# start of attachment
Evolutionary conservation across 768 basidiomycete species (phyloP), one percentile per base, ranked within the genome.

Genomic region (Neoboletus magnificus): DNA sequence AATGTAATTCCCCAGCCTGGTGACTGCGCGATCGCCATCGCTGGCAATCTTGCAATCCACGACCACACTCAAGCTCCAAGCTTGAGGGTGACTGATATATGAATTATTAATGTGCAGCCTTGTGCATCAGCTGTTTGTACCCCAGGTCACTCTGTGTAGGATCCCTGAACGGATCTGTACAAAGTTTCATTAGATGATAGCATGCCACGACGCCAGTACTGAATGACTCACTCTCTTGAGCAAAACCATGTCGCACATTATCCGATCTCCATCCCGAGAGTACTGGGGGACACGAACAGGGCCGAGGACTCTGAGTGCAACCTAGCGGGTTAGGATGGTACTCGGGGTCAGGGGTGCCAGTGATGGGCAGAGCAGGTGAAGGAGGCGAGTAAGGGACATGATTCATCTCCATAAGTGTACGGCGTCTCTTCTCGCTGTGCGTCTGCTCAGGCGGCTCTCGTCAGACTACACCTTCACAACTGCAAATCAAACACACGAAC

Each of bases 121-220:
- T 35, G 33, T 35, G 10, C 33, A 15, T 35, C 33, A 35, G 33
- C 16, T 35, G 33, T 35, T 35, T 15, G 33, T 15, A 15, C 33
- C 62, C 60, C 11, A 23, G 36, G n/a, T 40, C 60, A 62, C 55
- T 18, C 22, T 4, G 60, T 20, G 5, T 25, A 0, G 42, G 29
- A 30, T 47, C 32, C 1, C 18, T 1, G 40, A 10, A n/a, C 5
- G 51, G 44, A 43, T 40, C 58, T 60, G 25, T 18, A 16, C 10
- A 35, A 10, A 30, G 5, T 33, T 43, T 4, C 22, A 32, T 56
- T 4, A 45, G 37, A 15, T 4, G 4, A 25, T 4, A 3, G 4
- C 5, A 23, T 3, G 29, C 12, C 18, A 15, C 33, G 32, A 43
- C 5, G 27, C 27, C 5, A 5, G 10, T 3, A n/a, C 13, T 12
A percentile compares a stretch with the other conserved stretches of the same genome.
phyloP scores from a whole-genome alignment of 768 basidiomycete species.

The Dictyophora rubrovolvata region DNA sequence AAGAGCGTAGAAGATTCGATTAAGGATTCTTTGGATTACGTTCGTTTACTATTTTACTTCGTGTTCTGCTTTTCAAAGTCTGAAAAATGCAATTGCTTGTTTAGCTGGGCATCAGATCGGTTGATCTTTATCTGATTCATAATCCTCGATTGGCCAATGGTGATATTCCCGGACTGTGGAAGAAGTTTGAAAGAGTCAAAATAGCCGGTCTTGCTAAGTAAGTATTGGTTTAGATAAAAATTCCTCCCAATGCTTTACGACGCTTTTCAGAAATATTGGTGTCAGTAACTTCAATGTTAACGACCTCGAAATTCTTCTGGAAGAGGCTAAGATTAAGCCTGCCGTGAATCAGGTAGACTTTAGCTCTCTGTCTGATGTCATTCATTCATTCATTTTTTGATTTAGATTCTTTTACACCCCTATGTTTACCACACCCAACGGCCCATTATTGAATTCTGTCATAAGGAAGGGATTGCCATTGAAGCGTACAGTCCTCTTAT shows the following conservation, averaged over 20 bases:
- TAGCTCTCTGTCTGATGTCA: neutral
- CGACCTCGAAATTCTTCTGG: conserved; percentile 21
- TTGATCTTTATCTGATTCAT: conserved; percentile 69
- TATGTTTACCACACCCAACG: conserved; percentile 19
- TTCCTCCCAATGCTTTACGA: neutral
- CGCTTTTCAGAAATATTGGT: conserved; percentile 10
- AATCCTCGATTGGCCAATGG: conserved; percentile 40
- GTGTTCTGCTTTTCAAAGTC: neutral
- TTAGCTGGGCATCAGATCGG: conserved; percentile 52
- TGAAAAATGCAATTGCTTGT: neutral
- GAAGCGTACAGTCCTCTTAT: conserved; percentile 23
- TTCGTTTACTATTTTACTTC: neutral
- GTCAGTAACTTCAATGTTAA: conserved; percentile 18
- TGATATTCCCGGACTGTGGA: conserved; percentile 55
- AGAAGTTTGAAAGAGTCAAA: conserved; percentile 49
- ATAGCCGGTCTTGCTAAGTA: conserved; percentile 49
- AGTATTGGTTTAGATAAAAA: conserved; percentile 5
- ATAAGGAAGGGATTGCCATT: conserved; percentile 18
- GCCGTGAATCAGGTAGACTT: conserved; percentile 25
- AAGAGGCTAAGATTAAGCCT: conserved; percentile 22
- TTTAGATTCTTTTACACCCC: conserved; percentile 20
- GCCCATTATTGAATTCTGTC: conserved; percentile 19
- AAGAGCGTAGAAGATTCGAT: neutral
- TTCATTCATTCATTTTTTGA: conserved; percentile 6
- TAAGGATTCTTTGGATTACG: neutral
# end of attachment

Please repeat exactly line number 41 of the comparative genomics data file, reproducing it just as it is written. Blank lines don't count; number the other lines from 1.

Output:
- TAAGGATTCTTTGGATTACG: neutral